Iran fires missiles at militants in Syria over Ahvaz attack
Iran's Revolutionary Guards say they have fired missiles at eastern Syria targeting the ringleaders of the deadly attack on a military parade in Ahvaz.
A statement said "many terrorists" were killed or injured in the strikes.
Iranian state television suggested that the missiles hit an area close to the border town of Albu Kamal where Islamic State militants are known to operate.
IS and ethnic Arab separatists from Ahvaz both claimed the 22 September parade attack, in which 25 people died.
The Iranian government has alleged that the assailants were jihadist separatists supported by Gulf Arab allies of the United States.
US Defence Secretary Jim Mattis has dismissed the allegation as "ludicrous".
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The Revolutionary Guards announced that its aerospace forces' missile unit had "targeted a base of the ringleaders of Ahvaz terrorist crimes to the east of the Euphrates [river] in Syria with a number of surface-to-surface ballistic missiles" at 02:00 on Monday (22:30 GMT on Sunday).
In addition to causing casualties among the militants, the strikes also reportedly destroyed infrastructure and ammunition stockpiles.
"Our iron fist is prepared to deliver a decisive and crushing response to any wickedness and mischief of the enemies," the statement added.
The Revolutionary Guards did not say where in western Iran the six missiles were launched, but revealed that they travelled a distance of 570km (354 miles).
Iran's Fars news agency reported that they were Zolfaghar and Qiyam missiles, and that on at least one of them was written "death to America", "death to Israel" and "death to Al Saud", a reference to Saudi Arabia's ruling family.
Drones also bombarded IS positions after the strike, according to the statement.
Iran has sent troops to Syria to support the government in the country's civil war. It has also armed thousands of militiamen fighting alongside the Syrian army.
Syria's official Sana news agency did not immediately mention the strike, but the Syrian Observatory for Human Rights said it had received reports of violent explosions at dawn in a pocket of territory controlled by IS on the eastern banks of the Euphrates north of Albu Kamal.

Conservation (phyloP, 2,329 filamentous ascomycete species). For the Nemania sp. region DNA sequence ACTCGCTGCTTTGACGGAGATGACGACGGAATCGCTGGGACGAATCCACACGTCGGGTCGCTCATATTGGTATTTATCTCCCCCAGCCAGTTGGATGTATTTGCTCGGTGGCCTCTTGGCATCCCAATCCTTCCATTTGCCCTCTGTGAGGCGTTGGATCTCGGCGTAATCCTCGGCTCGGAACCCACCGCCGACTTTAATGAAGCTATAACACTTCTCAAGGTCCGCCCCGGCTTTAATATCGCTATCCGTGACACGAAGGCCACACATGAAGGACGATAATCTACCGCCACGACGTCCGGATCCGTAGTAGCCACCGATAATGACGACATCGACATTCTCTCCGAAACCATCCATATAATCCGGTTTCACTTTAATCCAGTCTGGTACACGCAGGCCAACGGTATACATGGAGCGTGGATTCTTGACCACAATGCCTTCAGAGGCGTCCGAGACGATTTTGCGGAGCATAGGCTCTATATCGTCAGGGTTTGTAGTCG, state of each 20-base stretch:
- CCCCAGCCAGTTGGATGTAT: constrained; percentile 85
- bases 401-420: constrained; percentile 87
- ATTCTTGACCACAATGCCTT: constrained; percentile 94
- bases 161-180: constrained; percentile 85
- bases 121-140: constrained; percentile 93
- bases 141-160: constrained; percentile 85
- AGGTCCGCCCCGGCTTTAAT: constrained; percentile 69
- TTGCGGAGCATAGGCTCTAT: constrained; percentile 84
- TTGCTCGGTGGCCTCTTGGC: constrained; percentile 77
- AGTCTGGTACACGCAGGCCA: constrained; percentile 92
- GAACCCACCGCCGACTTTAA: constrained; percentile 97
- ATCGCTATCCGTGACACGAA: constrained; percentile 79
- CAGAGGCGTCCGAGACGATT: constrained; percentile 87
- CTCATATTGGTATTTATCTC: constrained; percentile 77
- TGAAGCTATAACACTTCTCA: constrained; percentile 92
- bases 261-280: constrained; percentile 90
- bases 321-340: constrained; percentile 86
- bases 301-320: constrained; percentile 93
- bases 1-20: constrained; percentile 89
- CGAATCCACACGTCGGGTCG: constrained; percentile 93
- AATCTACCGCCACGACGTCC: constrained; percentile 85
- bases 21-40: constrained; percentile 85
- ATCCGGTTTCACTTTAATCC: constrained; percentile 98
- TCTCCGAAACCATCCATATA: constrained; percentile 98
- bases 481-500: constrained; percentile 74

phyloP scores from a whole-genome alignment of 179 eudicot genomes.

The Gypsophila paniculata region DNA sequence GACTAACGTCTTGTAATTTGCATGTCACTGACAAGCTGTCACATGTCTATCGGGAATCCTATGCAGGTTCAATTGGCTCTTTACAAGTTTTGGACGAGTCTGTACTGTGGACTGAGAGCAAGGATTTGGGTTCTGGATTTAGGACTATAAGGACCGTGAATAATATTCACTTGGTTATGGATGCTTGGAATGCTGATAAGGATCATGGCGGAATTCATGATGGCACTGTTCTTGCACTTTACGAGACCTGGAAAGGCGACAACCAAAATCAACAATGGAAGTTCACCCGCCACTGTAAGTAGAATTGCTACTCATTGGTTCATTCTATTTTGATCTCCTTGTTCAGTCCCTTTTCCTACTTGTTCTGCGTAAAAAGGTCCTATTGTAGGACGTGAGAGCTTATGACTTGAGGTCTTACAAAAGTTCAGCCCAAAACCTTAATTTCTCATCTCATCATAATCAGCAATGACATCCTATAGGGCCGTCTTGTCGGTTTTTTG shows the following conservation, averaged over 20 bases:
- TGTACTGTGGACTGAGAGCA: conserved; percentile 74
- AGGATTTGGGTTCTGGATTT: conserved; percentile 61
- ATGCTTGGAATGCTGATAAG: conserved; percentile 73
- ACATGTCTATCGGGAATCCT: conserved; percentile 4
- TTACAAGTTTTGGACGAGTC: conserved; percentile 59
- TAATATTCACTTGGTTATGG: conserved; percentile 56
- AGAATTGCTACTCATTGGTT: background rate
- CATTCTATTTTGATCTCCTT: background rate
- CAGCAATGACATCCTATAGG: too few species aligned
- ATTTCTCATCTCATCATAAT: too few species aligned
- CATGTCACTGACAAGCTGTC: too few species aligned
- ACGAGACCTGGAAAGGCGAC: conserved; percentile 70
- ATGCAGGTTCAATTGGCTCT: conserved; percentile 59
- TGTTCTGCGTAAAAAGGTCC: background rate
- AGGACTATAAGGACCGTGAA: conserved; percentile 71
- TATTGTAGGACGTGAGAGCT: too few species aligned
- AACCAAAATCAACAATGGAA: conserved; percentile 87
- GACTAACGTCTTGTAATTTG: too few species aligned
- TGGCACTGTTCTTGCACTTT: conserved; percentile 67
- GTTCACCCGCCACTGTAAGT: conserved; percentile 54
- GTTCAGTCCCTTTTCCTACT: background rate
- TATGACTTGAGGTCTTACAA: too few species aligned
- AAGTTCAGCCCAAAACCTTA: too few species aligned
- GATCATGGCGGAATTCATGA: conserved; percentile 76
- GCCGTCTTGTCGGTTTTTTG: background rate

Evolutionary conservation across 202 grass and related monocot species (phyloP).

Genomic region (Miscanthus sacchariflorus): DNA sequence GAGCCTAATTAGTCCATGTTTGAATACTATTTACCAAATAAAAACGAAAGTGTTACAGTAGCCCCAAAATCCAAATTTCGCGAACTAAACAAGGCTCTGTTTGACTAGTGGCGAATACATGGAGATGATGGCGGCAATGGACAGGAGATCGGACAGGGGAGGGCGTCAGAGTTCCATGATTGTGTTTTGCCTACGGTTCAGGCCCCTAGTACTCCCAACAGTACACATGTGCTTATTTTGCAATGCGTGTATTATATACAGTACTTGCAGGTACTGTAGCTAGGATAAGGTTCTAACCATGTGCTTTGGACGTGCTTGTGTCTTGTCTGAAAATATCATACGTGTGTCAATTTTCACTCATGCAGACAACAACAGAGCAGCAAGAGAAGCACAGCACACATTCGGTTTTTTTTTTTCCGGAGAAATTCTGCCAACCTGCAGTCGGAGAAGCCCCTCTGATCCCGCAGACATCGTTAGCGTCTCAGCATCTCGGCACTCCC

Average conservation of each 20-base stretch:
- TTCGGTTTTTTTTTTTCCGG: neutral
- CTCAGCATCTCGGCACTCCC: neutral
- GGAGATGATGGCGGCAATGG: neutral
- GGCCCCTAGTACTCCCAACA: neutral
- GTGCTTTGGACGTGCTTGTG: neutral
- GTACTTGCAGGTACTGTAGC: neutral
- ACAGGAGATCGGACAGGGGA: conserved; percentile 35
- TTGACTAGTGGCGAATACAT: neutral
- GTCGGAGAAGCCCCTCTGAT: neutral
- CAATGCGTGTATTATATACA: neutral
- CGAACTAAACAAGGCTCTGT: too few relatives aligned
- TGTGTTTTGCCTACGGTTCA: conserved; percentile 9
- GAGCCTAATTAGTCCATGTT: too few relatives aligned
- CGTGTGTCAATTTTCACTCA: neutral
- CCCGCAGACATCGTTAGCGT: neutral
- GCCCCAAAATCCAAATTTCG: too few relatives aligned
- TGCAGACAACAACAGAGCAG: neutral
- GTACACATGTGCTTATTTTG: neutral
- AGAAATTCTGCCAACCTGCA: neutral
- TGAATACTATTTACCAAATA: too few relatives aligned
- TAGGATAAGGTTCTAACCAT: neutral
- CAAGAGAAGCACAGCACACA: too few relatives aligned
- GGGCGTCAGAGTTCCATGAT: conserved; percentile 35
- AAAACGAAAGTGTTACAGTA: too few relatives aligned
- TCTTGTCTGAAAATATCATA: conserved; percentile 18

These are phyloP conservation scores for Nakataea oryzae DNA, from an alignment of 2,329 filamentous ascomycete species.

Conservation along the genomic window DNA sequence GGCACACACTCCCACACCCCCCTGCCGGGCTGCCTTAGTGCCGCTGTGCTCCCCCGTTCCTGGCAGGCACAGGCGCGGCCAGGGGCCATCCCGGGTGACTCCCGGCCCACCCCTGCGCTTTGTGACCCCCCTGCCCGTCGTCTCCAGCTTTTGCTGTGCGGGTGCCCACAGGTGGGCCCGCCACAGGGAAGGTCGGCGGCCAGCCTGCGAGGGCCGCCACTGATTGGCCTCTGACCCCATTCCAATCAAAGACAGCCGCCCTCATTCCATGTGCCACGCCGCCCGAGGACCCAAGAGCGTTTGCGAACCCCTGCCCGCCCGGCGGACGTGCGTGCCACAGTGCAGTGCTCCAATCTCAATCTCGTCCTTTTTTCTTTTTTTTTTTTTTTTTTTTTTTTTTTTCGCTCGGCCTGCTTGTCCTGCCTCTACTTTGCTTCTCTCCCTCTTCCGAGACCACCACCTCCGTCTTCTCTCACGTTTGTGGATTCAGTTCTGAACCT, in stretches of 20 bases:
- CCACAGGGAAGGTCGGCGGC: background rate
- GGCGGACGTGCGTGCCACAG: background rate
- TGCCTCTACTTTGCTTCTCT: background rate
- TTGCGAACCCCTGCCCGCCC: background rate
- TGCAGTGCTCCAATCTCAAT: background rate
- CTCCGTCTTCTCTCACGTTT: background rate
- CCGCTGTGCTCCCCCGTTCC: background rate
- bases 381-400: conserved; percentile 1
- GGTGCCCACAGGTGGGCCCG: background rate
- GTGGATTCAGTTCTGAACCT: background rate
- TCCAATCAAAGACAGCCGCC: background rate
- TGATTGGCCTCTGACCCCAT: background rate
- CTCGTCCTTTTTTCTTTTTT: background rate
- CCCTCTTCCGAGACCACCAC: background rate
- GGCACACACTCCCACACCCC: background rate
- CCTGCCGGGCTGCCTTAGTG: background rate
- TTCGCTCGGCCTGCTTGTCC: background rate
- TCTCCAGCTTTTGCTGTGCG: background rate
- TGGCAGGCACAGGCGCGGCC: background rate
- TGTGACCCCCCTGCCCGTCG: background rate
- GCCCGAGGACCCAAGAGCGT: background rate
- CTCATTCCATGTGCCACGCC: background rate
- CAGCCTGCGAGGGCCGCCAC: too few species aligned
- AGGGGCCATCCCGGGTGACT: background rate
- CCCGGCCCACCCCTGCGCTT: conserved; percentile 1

The UK-based monitoring group said it believed missiles had hit the headquarters of IS in the Hajin area, and that there was no information about casualties.
A US-backed alliance of Syrian Kurdish and Arab militias began a ground offensive to capture the Hajin pocket three weeks ago. The US military estimated that there were between 1,500 and 2,000 militants in the area.
It remains unclear who was behind the Ahvaz attack, which saw four gunmen wearing military uniforms open fire at troops, bystanders and officials during an event marking the 38th anniversary of the start of the Iran-Iraq war.
The al-Ahwaz National Resistance, an umbrella movement for Arab separatist groups fighting for independence for Khuzestan province, issued a claim and gave details about one of the attackers.
IS also claimed the shooting and published a video showing three of the gunmen being driven to the military parade in a car. However, they did not state that they were members of the jihadist group or pledge allegiance to its leader, as is common in such pre-attack videos.
In June 2017, the Revolutionary Guards said they had fired missiles at IS militants in Syria after the group said it carried out an attack on the Iranian parliament in Tehran and the mausoleum of Ayatollah Khomeini that left 18 people dead.